the map. But those of you who knew Jesse will never look at Africa the same
way again. And those of you who visited him there, his parents and Michelle,
have an entirely different view, I think, of African life and African
culture. You learned about people and places which were important to him,
you met his friends, you understand that a Christian can live in a Muslim
community and be accepted and have good friends.
The third goal of Peace
Corps is to provide technical assistance to provide economic and social
development. As you heard, Jesse was a dedicated math teacher. He worked
very hard to motivate his students. He paid particular attention to his
girl students, who are really marginalized in the Guinea school system as in
many school systems in Africa. He didn't confine his assistance, however, to
the classroom. As Ambassador Bukkett told you, he was involved in many
extracurricular activities, including a school renovation project. I learned
yesterday and I shared this with his family that the government decided to
rename the school in his town in this honor. I think this would be a really
lasting tribute to Jesse.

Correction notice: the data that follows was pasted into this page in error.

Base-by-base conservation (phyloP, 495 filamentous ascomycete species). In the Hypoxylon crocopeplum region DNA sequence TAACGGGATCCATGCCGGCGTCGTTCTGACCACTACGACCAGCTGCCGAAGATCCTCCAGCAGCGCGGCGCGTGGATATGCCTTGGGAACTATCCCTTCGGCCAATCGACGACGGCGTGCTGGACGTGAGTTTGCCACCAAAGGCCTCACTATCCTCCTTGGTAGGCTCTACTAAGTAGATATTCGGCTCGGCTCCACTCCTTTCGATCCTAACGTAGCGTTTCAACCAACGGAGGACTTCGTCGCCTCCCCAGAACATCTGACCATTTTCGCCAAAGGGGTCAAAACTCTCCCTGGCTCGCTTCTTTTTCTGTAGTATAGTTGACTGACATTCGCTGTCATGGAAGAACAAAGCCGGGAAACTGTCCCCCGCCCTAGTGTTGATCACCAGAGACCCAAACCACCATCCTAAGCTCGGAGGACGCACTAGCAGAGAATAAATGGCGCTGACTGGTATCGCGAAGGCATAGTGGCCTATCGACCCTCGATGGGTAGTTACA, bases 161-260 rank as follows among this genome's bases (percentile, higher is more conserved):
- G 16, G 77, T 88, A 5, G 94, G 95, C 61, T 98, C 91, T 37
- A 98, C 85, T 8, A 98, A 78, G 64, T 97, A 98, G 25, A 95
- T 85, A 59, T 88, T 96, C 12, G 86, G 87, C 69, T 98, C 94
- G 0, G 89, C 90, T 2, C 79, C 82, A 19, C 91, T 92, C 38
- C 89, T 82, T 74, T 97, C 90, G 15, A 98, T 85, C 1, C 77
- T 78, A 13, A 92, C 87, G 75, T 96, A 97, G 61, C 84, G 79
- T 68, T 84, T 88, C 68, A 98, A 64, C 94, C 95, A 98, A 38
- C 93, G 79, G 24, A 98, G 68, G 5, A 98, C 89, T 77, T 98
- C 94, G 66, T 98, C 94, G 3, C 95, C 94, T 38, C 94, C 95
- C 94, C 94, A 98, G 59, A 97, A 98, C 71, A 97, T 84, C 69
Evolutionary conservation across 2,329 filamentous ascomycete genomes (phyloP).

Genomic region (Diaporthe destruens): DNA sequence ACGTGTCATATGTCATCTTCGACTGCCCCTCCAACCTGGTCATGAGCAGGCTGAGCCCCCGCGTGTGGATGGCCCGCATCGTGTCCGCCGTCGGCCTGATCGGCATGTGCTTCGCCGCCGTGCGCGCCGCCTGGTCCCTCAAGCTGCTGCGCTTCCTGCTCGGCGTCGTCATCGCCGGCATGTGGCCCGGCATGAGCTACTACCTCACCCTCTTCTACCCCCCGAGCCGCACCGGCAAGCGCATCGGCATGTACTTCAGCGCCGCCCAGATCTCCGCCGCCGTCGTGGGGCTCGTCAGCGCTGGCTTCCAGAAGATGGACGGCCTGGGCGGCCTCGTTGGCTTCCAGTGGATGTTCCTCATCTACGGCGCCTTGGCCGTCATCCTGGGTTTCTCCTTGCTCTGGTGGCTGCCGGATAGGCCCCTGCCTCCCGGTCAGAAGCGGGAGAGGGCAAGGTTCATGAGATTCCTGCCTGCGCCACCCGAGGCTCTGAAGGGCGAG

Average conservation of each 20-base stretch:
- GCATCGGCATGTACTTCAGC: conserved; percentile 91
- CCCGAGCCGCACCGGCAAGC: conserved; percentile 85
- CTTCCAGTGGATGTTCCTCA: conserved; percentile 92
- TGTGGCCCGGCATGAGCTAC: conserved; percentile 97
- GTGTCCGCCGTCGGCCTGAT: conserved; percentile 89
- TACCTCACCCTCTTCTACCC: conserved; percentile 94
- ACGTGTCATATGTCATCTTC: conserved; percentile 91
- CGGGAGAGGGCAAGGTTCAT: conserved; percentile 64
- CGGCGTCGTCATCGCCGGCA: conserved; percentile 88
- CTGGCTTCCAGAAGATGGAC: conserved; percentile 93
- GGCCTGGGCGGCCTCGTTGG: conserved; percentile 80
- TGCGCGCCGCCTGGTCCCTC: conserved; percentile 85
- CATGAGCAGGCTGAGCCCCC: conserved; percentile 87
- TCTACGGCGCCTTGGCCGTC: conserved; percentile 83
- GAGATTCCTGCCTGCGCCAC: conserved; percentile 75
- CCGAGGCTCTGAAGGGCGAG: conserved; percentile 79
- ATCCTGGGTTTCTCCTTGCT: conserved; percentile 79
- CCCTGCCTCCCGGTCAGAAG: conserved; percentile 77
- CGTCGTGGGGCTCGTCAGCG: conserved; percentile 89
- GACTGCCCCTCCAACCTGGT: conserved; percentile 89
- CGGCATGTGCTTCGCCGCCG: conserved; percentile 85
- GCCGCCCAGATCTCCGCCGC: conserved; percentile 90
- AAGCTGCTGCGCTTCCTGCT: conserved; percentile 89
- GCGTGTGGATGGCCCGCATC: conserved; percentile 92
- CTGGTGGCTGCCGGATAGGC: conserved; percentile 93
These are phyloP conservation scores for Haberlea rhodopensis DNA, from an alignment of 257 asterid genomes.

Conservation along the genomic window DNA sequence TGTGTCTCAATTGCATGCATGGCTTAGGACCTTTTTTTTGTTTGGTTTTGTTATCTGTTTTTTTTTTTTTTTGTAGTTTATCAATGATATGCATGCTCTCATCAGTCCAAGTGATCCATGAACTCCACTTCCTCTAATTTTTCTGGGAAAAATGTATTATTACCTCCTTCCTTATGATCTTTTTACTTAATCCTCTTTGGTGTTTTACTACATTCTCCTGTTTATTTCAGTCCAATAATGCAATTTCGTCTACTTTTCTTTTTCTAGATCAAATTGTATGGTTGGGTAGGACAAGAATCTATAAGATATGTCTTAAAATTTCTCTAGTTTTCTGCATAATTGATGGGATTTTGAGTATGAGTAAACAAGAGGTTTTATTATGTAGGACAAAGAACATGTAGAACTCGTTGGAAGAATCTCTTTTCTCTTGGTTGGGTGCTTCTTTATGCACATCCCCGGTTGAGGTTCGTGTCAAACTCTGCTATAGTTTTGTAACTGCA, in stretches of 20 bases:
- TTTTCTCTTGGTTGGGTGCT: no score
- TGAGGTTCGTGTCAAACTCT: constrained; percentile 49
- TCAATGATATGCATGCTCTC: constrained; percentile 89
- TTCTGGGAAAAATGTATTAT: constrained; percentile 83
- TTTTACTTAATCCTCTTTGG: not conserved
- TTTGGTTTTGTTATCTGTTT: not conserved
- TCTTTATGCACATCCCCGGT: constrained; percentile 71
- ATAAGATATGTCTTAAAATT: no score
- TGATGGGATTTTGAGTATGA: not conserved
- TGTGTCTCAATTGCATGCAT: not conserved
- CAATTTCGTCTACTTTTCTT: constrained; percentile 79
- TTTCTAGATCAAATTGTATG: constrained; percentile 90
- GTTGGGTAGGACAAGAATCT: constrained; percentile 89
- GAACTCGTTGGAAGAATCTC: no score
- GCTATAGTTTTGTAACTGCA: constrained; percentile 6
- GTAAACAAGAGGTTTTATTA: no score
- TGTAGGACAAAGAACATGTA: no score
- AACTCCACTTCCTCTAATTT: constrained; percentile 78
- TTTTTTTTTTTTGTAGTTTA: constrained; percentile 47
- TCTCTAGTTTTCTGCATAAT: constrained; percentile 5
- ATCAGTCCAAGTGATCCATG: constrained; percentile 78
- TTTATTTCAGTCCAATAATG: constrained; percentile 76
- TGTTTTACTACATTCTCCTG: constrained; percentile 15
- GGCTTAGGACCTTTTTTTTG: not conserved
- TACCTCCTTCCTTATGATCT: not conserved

If you look at the three goals of the Peace Corps,
we can conclude that Jesse was an excellent volunteer during his year and a
half there. But I really think that the full measure of his impact on people
we might not see for another fifteen to twenty years. You might find that an
unusual statement, but as a Peace Corps director in Guinea, I am often
approached by ministers, Guinean diplomats, doctors, school principals and
they come up and say, "I had a Peace Corps teacher named John Smith or Jane Doe
36 years ago and I would like to get a hold of my teacher and tell him or her
how much he meant to me." And I think that many volunteers don't realize the
impact they are having on a daily basis in the lives of their students and
their colleagues. And predict perhaps that the first woman to be elected
President in Guinea or perhaps the next Secretary General of the United
Nations who is a Guinean, or perhaps someone who makes a medical breakthrough
15 or 20 years from now will be a Guinean. And that person will say, "Twenty
years ago I had a Peace Corps teacher named Jesse Thyne. And that person
encouraged me to stay in school. He made me believe that I could do whatever
I set out to do and he helped me realize my dream. So I would that Jesse did
and will continue to have a positive impact on his Guinean friends, his
students, and the American community in Guinea. They will miss his
irrepressible good humor, his occasional irreverence, some of which was
directed at me, his many kindness', and truly his joie de vivre.
resolve to continue his work first with the school renovation project and
then through the Jesse Thyne Memorial Fund, which has been set up to continue
his work in Juntu, but most importantly by encouraging his students to stay
in school and to make him proud of them. Thank you.